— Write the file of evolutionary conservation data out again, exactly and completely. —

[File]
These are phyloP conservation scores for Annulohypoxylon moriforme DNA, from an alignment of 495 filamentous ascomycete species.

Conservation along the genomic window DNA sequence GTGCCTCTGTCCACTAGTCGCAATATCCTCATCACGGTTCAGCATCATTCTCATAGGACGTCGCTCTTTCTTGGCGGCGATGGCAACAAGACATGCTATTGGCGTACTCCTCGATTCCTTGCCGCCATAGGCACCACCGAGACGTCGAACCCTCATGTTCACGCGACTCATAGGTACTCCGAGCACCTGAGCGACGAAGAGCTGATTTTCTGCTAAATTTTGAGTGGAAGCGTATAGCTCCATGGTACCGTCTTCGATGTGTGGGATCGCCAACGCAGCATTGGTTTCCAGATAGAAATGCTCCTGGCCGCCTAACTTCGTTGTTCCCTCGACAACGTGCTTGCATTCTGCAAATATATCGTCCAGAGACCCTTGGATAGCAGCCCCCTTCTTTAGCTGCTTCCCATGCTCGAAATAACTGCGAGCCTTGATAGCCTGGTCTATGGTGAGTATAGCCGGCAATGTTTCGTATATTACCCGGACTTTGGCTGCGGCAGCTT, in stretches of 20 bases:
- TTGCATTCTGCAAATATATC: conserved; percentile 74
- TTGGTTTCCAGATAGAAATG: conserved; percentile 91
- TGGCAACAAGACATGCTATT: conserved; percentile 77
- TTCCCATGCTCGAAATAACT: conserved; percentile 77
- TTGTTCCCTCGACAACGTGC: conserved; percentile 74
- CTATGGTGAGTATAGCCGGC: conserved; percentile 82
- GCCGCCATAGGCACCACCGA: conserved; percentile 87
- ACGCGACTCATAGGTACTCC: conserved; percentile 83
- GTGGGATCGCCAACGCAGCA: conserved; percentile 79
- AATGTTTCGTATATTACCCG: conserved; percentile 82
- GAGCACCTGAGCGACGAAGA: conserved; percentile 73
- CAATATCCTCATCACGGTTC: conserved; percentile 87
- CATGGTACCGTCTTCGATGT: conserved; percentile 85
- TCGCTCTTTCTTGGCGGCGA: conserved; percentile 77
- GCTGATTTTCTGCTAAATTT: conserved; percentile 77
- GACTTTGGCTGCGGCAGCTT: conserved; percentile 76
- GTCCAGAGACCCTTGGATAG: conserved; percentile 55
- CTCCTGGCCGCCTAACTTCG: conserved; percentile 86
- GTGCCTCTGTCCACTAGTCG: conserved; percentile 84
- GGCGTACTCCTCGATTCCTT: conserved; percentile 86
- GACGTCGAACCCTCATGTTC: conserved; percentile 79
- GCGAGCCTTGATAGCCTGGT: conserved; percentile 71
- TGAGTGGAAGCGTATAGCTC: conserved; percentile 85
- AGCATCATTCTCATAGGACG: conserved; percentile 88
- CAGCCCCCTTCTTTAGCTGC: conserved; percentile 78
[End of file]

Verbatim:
These are phyloP conservation scores for Annulohypoxylon moriforme DNA, from an alignment of 495 filamentous ascomycete species.

Conservation along the genomic window DNA sequence GTGCCTCTGTCCACTAGTCGCAATATCCTCATCACGGTTCAGCATCATTCTCATAGGACGTCGCTCTTTCTTGGCGGCGATGGCAACAAGACATGCTATTGGCGTACTCCTCGATTCCTTGCCGCCATAGGCACCACCGAGACGTCGAACCCTCATGTTCACGCGACTCATAGGTACTCCGAGCACCTGAGCGACGAAGAGCTGATTTTCTGCTAAATTTTGAGTGGAAGCGTATAGCTCCATGGTACCGTCTTCGATGTGTGGGATCGCCAACGCAGCATTGGTTTCCAGATAGAAATGCTCCTGGCCGCCTAACTTCGTTGTTCCCTCGACAACGTGCTTGCATTCTGCAAATATATCGTCCAGAGACCCTTGGATAGCAGCCCCCTTCTTTAGCTGCTTCCCATGCTCGAAATAACTGCGAGCCTTGATAGCCTGGTCTATGGTGAGTATAGCCGGCAATGTTTCGTATATTACCCGGACTTTGGCTGCGGCAGCTT, in stretches of 20 bases:
- TTGCATTCTGCAAATATATC: conserved; percentile 74
- TTGGTTTCCAGATAGAAATG: conserved; percentile 91
- TGGCAACAAGACATGCTATT: conserved; percentile 77
- TTCCCATGCTCGAAATAACT: conserved; percentile 77
- TTGTTCCCTCGACAACGTGC: conserved; percentile 74
- CTATGGTGAGTATAGCCGGC: conserved; percentile 82
- GCCGCCATAGGCACCACCGA: conserved; percentile 87
- ACGCGACTCATAGGTACTCC: conserved; percentile 83
- GTGGGATCGCCAACGCAGCA: conserved; percentile 79
- AATGTTTCGTATATTACCCG: conserved; percentile 82
- GAGCACCTGAGCGACGAAGA: conserved; percentile 73
- CAATATCCTCATCACGGTTC: conserved; percentile 87
- CATGGTACCGTCTTCGATGT: conserved; percentile 85
- TCGCTCTTTCTTGGCGGCGA: conserved; percentile 77
- GCTGATTTTCTGCTAAATTT: conserved; percentile 77
- GACTTTGGCTGCGGCAGCTT: conserved; percentile 76
- GTCCAGAGACCCTTGGATAG: conserved; percentile 55
- CTCCTGGCCGCCTAACTTCG: conserved; percentile 86
- GTGCCTCTGTCCACTAGTCG: conserved; percentile 84
- GGCGTACTCCTCGATTCCTT: conserved; percentile 86
- GACGTCGAACCCTCATGTTC: conserved; percentile 79
- GCGAGCCTTGATAGCCTGGT: conserved; percentile 71
- TGAGTGGAAGCGTATAGCTC: conserved; percentile 85
- AGCATCATTCTCATAGGACG: conserved; percentile 88
- CAGCCCCCTTCTTTAGCTGC: conserved; percentile 78